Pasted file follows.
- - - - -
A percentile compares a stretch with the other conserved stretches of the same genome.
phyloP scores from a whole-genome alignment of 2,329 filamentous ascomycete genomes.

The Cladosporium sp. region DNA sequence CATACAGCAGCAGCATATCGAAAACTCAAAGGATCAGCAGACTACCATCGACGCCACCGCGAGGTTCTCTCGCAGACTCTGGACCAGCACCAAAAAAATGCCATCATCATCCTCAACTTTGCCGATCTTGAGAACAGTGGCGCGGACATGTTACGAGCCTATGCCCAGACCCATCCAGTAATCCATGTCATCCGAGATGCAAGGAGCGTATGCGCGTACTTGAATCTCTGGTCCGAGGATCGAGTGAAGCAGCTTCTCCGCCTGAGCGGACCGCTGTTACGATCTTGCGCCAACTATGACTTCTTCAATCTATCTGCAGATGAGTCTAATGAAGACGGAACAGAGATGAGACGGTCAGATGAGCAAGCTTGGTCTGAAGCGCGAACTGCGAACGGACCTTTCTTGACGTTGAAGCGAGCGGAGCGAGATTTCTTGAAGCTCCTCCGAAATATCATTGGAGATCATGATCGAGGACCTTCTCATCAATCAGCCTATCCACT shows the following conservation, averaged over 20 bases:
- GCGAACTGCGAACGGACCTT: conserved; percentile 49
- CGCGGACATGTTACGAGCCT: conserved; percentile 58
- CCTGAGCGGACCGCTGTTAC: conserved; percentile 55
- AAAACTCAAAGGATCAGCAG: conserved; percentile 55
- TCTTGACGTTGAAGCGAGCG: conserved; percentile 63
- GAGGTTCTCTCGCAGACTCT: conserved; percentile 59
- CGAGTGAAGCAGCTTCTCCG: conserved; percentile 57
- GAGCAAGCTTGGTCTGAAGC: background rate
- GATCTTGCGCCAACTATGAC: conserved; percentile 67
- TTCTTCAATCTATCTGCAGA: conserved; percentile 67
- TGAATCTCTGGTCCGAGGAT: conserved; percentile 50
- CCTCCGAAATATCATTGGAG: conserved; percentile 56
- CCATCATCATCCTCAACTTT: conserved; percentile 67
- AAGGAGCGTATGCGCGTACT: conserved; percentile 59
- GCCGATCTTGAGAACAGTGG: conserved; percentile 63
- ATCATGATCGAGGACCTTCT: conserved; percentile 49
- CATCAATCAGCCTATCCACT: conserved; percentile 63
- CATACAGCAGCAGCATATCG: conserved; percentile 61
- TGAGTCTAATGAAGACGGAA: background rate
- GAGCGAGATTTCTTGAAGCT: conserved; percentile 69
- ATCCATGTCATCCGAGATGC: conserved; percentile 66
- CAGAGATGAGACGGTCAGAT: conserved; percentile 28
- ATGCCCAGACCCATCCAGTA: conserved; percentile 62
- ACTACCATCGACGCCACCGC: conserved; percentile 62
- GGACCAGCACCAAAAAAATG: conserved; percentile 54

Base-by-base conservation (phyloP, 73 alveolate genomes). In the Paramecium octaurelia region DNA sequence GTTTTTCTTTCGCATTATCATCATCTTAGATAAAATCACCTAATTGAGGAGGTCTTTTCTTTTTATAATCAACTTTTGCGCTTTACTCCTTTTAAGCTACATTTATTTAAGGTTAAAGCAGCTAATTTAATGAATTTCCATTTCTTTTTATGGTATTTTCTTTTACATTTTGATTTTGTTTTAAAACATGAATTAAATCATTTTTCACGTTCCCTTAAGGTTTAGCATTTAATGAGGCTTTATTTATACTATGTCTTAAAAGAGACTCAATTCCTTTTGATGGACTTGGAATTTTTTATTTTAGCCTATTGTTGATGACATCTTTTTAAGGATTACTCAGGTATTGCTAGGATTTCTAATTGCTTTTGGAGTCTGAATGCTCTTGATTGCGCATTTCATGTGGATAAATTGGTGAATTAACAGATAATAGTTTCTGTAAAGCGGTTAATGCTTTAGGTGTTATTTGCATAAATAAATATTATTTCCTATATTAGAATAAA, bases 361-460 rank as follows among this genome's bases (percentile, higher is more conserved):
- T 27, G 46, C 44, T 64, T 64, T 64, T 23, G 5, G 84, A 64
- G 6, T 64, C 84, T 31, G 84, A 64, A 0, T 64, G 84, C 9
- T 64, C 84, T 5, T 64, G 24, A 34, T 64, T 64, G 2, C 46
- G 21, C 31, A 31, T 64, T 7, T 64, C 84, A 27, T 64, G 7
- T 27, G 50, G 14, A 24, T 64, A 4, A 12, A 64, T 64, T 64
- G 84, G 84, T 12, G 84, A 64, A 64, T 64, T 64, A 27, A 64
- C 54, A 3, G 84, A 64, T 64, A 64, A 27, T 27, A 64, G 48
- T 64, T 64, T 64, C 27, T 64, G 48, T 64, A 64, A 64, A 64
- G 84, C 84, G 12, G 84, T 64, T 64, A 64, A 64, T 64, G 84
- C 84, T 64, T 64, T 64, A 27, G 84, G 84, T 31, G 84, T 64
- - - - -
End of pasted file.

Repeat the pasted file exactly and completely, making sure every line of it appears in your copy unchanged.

A percentile compares a stretch with the other conserved stretches of the same genome.
phyloP scores from a whole-genome alignment of 2,329 filamentous ascomycete genomes.

The Cladosporium sp. region DNA sequence CATACAGCAGCAGCATATCGAAAACTCAAAGGATCAGCAGACTACCATCGACGCCACCGCGAGGTTCTCTCGCAGACTCTGGACCAGCACCAAAAAAATGCCATCATCATCCTCAACTTTGCCGATCTTGAGAACAGTGGCGCGGACATGTTACGAGCCTATGCCCAGACCCATCCAGTAATCCATGTCATCCGAGATGCAAGGAGCGTATGCGCGTACTTGAATCTCTGGTCCGAGGATCGAGTGAAGCAGCTTCTCCGCCTGAGCGGACCGCTGTTACGATCTTGCGCCAACTATGACTTCTTCAATCTATCTGCAGATGAGTCTAATGAAGACGGAACAGAGATGAGACGGTCAGATGAGCAAGCTTGGTCTGAAGCGCGAACTGCGAACGGACCTTTCTTGACGTTGAAGCGAGCGGAGCGAGATTTCTTGAAGCTCCTCCGAAATATCATTGGAGATCATGATCGAGGACCTTCTCATCAATCAGCCTATCCACT shows the following conservation, averaged over 20 bases:
- GCGAACTGCGAACGGACCTT: conserved; percentile 49
- CGCGGACATGTTACGAGCCT: conserved; percentile 58
- CCTGAGCGGACCGCTGTTAC: conserved; percentile 55
- AAAACTCAAAGGATCAGCAG: conserved; percentile 55
- TCTTGACGTTGAAGCGAGCG: conserved; percentile 63
- GAGGTTCTCTCGCAGACTCT: conserved; percentile 59
- CGAGTGAAGCAGCTTCTCCG: conserved; percentile 57
- GAGCAAGCTTGGTCTGAAGC: background rate
- GATCTTGCGCCAACTATGAC: conserved; percentile 67
- TTCTTCAATCTATCTGCAGA: conserved; percentile 67
- TGAATCTCTGGTCCGAGGAT: conserved; percentile 50
- CCTCCGAAATATCATTGGAG: conserved; percentile 56
- CCATCATCATCCTCAACTTT: conserved; percentile 67
- AAGGAGCGTATGCGCGTACT: conserved; percentile 59
- GCCGATCTTGAGAACAGTGG: conserved; percentile 63
- ATCATGATCGAGGACCTTCT: conserved; percentile 49
- CATCAATCAGCCTATCCACT: conserved; percentile 63
- CATACAGCAGCAGCATATCG: conserved; percentile 61
- TGAGTCTAATGAAGACGGAA: background rate
- GAGCGAGATTTCTTGAAGCT: conserved; percentile 69
- ATCCATGTCATCCGAGATGC: conserved; percentile 66
- CAGAGATGAGACGGTCAGAT: conserved; percentile 28
- ATGCCCAGACCCATCCAGTA: conserved; percentile 62
- ACTACCATCGACGCCACCGC: conserved; percentile 62
- GGACCAGCACCAAAAAAATG: conserved; percentile 54

Base-by-base conservation (phyloP, 73 alveolate genomes). In the Paramecium octaurelia region DNA sequence GTTTTTCTTTCGCATTATCATCATCTTAGATAAAATCACCTAATTGAGGAGGTCTTTTCTTTTTATAATCAACTTTTGCGCTTTACTCCTTTTAAGCTACATTTATTTAAGGTTAAAGCAGCTAATTTAATGAATTTCCATTTCTTTTTATGGTATTTTCTTTTACATTTTGATTTTGTTTTAAAACATGAATTAAATCATTTTTCACGTTCCCTTAAGGTTTAGCATTTAATGAGGCTTTATTTATACTATGTCTTAAAAGAGACTCAATTCCTTTTGATGGACTTGGAATTTTTTATTTTAGCCTATTGTTGATGACATCTTTTTAAGGATTACTCAGGTATTGCTAGGATTTCTAATTGCTTTTGGAGTCTGAATGCTCTTGATTGCGCATTTCATGTGGATAAATTGGTGAATTAACAGATAATAGTTTCTGTAAAGCGGTTAATGCTTTAGGTGTTATTTGCATAAATAAATATTATTTCCTATATTAGAATAAA, bases 361-460 rank as follows among this genome's bases (percentile, higher is more conserved):
- T 27, G 46, C 44, T 64, T 64, T 64, T 23, G 5, G 84, A 64
- G 6, T 64, C 84, T 31, G 84, A 64, A 0, T 64, G 84, C 9
- T 64, C 84, T 5, T 64, G 24, A 34, T 64, T 64, G 2, C 46
- G 21, C 31, A 31, T 64, T 7, T 64, C 84, A 27, T 64, G 7
- T 27, G 50, G 14, A 24, T 64, A 4, A 12, A 64, T 64, T 64
- G 84, G 84, T 12, G 84, A 64, A 64, T 64, T 64, A 27, A 64
- C 54, A 3, G 84, A 64, T 64, A 64, A 27, T 27, A 64, G 48
- T 64, T 64, T 64, C 27, T 64, G 48, T 64, A 64, A 64, A 64
- G 84, C 84, G 12, G 84, T 64, T 64, A 64, A 64, T 64, G 84
- C 84, T 64, T 64, T 64, A 27, G 84, G 84, T 31, G 84, T 64